Now, this I agree with!! To adopt 'secularism' as a 'essentially uncontested' term is to assume a rupture of pietas and tradition: the existing state (State and situation) of the UK is not one where there is a neat separation between Church and State (let alone between Christianity and the State). If secularism is adopted as an unproblematic aim, then, on almost any interpretation of the word (and certainly on any of the usual meanings chucked around by the secularist clubs), we would need to change and abandon traditional ways of doing things. So, we need to ask, why? On what grounds (and on what evidence) do we assume that changing the (rather lazy vague Protestantism) of Scottish and English history in favour of some Spartist atheism is going to benefit anyone? I'm sure there's some tweaking to be done (in particular to allow, eg, theists from a non-Christian background such as Muslims to participate fully and bring up their children in their religion). But my bet would be that those sorts of accommodations would be more easily obtained in a culture and a State run by Christians (say) signed up to Dignitatis Humanae
It is in accordance with their dignity as persons-that is, beings endowed with reason and free will and therefore privileged to bear personal responsibility-that all men should be at once impelled by nature and also bound by a moral obligation to seek the truth, especially religious truth. They are also bound to adhere to the truth, once it is known, and to order their whole lives in accord with the demands of truth. However, men cannot discharge these obligations in a manner in keeping with their own nature unless they enjoy immunity from external coercion as well as psychological freedom. Therefore the right to religious freedom has its foundation not in the subjective disposition of the person, but in his very nature. In consequence, the right to this immunity continues to exist even in those who do not live up to their obligation of seeking the truth and adhering to it and the exercise of this right is not to be impeded, provided that just public order be observed.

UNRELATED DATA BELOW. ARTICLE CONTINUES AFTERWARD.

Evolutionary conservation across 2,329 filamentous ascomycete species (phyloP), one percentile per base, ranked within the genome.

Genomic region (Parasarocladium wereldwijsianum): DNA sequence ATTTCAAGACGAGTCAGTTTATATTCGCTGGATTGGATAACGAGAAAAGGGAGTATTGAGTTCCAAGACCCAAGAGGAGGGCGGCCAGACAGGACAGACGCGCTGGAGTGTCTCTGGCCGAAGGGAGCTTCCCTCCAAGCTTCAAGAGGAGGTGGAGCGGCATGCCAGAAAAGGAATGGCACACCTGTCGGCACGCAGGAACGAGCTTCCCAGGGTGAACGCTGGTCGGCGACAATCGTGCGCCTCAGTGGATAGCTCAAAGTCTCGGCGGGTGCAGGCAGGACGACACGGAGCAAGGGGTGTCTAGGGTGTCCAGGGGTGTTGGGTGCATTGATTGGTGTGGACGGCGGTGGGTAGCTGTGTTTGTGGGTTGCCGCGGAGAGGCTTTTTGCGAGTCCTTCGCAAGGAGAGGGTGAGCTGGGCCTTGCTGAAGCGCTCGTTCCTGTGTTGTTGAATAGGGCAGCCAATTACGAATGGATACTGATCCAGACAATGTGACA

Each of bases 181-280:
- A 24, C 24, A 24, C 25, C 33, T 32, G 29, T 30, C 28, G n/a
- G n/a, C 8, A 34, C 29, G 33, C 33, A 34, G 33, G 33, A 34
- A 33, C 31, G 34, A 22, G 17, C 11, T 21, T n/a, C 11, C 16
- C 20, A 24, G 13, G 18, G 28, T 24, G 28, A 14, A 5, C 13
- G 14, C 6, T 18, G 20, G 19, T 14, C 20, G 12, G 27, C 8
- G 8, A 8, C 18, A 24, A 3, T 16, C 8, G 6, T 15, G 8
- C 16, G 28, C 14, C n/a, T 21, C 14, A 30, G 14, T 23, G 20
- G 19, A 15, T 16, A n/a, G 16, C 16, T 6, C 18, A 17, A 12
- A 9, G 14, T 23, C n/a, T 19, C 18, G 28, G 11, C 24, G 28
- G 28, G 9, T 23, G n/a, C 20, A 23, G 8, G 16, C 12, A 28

Further light is shed on the subject if one considers that the highest norm of human life is the divine law-eternal, objective and universal-whereby God orders, directs and governs the entire universe and all the ways of the human community by a plan conceived in wisdom and love. Man has been made by God to participate in this law, with the result that, under the gentle disposition of divine Providence, he can come to perceive ever more fully the truth that is unchanging. Wherefore every man has the duty, and therefore the right, to seek the truth in matters religious in order that he may with prudence form for himself right and true judgments of conscience, under use of all suitable means.
than by the sort of secularist whose view of religion is summed up in the following (here)
The Cambridge Secular Society was formed in 2009 to provide a forum for likeminded freethinkers concerned that religion, far from being in terminal decline, is making a comeback. With the establishment still in the thrall of religion the reasons are easy to see, for the politicians it is the grovelling pursuit of votes that motivates them along with the misguided idea that religion is good for us and our children, for others it is the cosy familiarity of Bishops smothering us all with pious words and incantations of God's love...
'Secularism' is not a clear desideratum. Lord Harries is wrong to accept procedural secularism as an aim. Instead, we should aim for a public space and debate that is rational and just, but also accepting that what this means is not easy and will involve conflicting views. How we live with that conflict is what matters, and that will be more easily done within the sort of broad theism (I might even be tempted to say deism) that existed within the institutionalized Protestantism of the existing State than within the shrill certainties of secularism.